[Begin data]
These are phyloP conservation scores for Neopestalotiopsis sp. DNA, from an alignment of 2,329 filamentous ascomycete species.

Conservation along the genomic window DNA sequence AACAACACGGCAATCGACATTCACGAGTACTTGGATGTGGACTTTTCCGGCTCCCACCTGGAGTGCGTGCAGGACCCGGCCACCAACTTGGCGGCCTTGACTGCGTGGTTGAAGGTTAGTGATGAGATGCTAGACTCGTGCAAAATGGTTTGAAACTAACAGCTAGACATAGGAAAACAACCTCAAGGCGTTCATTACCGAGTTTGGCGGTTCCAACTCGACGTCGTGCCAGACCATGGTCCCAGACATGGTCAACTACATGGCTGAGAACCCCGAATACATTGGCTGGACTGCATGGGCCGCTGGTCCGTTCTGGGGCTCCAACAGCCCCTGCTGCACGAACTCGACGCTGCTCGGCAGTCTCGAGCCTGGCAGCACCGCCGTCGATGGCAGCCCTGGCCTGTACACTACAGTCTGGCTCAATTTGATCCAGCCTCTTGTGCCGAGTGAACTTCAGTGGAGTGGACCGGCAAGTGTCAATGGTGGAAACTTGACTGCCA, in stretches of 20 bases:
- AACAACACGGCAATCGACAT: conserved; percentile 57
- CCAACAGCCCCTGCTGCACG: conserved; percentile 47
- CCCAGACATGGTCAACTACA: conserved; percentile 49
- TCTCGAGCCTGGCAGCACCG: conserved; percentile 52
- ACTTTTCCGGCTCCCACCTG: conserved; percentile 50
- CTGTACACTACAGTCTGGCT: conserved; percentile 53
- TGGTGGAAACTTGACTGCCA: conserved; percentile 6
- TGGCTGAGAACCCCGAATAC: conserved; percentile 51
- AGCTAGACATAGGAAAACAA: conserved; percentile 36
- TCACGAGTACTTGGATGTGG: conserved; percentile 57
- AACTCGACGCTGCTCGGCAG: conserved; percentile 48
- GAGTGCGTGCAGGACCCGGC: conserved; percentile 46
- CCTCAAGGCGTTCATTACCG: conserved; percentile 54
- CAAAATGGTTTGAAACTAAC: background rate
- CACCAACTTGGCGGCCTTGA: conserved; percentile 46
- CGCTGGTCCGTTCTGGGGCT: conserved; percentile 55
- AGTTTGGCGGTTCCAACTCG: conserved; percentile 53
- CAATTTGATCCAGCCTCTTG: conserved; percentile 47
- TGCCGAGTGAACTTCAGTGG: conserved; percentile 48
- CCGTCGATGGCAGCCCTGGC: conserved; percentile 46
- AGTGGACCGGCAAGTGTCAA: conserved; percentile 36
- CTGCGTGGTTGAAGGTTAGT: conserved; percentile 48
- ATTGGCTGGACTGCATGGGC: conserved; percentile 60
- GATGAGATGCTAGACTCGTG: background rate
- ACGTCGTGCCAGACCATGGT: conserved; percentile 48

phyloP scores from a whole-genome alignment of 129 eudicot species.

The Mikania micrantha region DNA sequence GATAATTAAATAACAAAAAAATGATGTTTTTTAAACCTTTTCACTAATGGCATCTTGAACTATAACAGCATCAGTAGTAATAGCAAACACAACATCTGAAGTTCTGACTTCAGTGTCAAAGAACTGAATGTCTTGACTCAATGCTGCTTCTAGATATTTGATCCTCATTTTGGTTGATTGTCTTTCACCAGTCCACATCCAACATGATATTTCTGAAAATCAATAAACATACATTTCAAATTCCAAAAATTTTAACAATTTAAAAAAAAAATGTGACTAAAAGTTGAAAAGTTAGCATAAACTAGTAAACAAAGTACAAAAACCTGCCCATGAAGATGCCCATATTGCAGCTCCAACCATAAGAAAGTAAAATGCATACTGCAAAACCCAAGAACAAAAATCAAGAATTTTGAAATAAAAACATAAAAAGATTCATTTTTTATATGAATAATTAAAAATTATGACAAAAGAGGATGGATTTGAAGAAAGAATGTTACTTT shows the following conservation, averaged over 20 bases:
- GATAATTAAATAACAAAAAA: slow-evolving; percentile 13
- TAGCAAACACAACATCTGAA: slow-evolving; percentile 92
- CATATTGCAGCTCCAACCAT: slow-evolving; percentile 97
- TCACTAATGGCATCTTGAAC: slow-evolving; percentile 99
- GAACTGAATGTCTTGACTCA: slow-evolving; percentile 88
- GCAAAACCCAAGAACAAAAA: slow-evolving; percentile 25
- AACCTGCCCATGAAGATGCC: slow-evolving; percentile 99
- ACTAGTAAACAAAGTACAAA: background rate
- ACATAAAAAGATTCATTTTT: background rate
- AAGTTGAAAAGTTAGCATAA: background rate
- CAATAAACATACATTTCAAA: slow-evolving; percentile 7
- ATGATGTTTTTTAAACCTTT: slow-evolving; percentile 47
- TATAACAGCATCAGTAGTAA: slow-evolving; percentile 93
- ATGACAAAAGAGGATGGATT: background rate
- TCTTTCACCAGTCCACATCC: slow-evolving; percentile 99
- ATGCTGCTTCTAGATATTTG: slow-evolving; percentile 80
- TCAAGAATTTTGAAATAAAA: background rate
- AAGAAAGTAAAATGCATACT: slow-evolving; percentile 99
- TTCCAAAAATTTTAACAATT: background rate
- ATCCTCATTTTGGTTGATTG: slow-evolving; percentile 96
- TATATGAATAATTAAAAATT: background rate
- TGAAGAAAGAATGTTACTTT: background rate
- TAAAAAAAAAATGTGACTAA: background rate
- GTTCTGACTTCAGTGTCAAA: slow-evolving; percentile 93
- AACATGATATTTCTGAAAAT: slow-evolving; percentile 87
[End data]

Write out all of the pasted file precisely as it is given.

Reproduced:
These are phyloP conservation scores for Neopestalotiopsis sp. DNA, from an alignment of 2,329 filamentous ascomycete species.

Conservation along the genomic window DNA sequence AACAACACGGCAATCGACATTCACGAGTACTTGGATGTGGACTTTTCCGGCTCCCACCTGGAGTGCGTGCAGGACCCGGCCACCAACTTGGCGGCCTTGACTGCGTGGTTGAAGGTTAGTGATGAGATGCTAGACTCGTGCAAAATGGTTTGAAACTAACAGCTAGACATAGGAAAACAACCTCAAGGCGTTCATTACCGAGTTTGGCGGTTCCAACTCGACGTCGTGCCAGACCATGGTCCCAGACATGGTCAACTACATGGCTGAGAACCCCGAATACATTGGCTGGACTGCATGGGCCGCTGGTCCGTTCTGGGGCTCCAACAGCCCCTGCTGCACGAACTCGACGCTGCTCGGCAGTCTCGAGCCTGGCAGCACCGCCGTCGATGGCAGCCCTGGCCTGTACACTACAGTCTGGCTCAATTTGATCCAGCCTCTTGTGCCGAGTGAACTTCAGTGGAGTGGACCGGCAAGTGTCAATGGTGGAAACTTGACTGCCA, in stretches of 20 bases:
- AACAACACGGCAATCGACAT: conserved; percentile 57
- CCAACAGCCCCTGCTGCACG: conserved; percentile 47
- CCCAGACATGGTCAACTACA: conserved; percentile 49
- TCTCGAGCCTGGCAGCACCG: conserved; percentile 52
- ACTTTTCCGGCTCCCACCTG: conserved; percentile 50
- CTGTACACTACAGTCTGGCT: conserved; percentile 53
- TGGTGGAAACTTGACTGCCA: conserved; percentile 6
- TGGCTGAGAACCCCGAATAC: conserved; percentile 51
- AGCTAGACATAGGAAAACAA: conserved; percentile 36
- TCACGAGTACTTGGATGTGG: conserved; percentile 57
- AACTCGACGCTGCTCGGCAG: conserved; percentile 48
- GAGTGCGTGCAGGACCCGGC: conserved; percentile 46
- CCTCAAGGCGTTCATTACCG: conserved; percentile 54
- CAAAATGGTTTGAAACTAAC: background rate
- CACCAACTTGGCGGCCTTGA: conserved; percentile 46
- CGCTGGTCCGTTCTGGGGCT: conserved; percentile 55
- AGTTTGGCGGTTCCAACTCG: conserved; percentile 53
- CAATTTGATCCAGCCTCTTG: conserved; percentile 47
- TGCCGAGTGAACTTCAGTGG: conserved; percentile 48
- CCGTCGATGGCAGCCCTGGC: conserved; percentile 46
- AGTGGACCGGCAAGTGTCAA: conserved; percentile 36
- CTGCGTGGTTGAAGGTTAGT: conserved; percentile 48
- ATTGGCTGGACTGCATGGGC: conserved; percentile 60
- GATGAGATGCTAGACTCGTG: background rate
- ACGTCGTGCCAGACCATGGT: conserved; percentile 48

phyloP scores from a whole-genome alignment of 129 eudicot species.

The Mikania micrantha region DNA sequence GATAATTAAATAACAAAAAAATGATGTTTTTTAAACCTTTTCACTAATGGCATCTTGAACTATAACAGCATCAGTAGTAATAGCAAACACAACATCTGAAGTTCTGACTTCAGTGTCAAAGAACTGAATGTCTTGACTCAATGCTGCTTCTAGATATTTGATCCTCATTTTGGTTGATTGTCTTTCACCAGTCCACATCCAACATGATATTTCTGAAAATCAATAAACATACATTTCAAATTCCAAAAATTTTAACAATTTAAAAAAAAAATGTGACTAAAAGTTGAAAAGTTAGCATAAACTAGTAAACAAAGTACAAAAACCTGCCCATGAAGATGCCCATATTGCAGCTCCAACCATAAGAAAGTAAAATGCATACTGCAAAACCCAAGAACAAAAATCAAGAATTTTGAAATAAAAACATAAAAAGATTCATTTTTTATATGAATAATTAAAAATTATGACAAAAGAGGATGGATTTGAAGAAAGAATGTTACTTT shows the following conservation, averaged over 20 bases:
- GATAATTAAATAACAAAAAA: slow-evolving; percentile 13
- TAGCAAACACAACATCTGAA: slow-evolving; percentile 92
- CATATTGCAGCTCCAACCAT: slow-evolving; percentile 97
- TCACTAATGGCATCTTGAAC: slow-evolving; percentile 99
- GAACTGAATGTCTTGACTCA: slow-evolving; percentile 88
- GCAAAACCCAAGAACAAAAA: slow-evolving; percentile 25
- AACCTGCCCATGAAGATGCC: slow-evolving; percentile 99
- ACTAGTAAACAAAGTACAAA: background rate
- ACATAAAAAGATTCATTTTT: background rate
- AAGTTGAAAAGTTAGCATAA: background rate
- CAATAAACATACATTTCAAA: slow-evolving; percentile 7
- ATGATGTTTTTTAAACCTTT: slow-evolving; percentile 47
- TATAACAGCATCAGTAGTAA: slow-evolving; percentile 93
- ATGACAAAAGAGGATGGATT: background rate
- TCTTTCACCAGTCCACATCC: slow-evolving; percentile 99
- ATGCTGCTTCTAGATATTTG: slow-evolving; percentile 80
- TCAAGAATTTTGAAATAAAA: background rate
- AAGAAAGTAAAATGCATACT: slow-evolving; percentile 99
- TTCCAAAAATTTTAACAATT: background rate
- ATCCTCATTTTGGTTGATTG: slow-evolving; percentile 96
- TATATGAATAATTAAAAATT: background rate
- TGAAGAAAGAATGTTACTTT: background rate
- TAAAAAAAAAATGTGACTAA: background rate
- GTTCTGACTTCAGTGTCAAA: slow-evolving; percentile 93
- AACATGATATTTCTGAAAAT: slow-evolving; percentile 87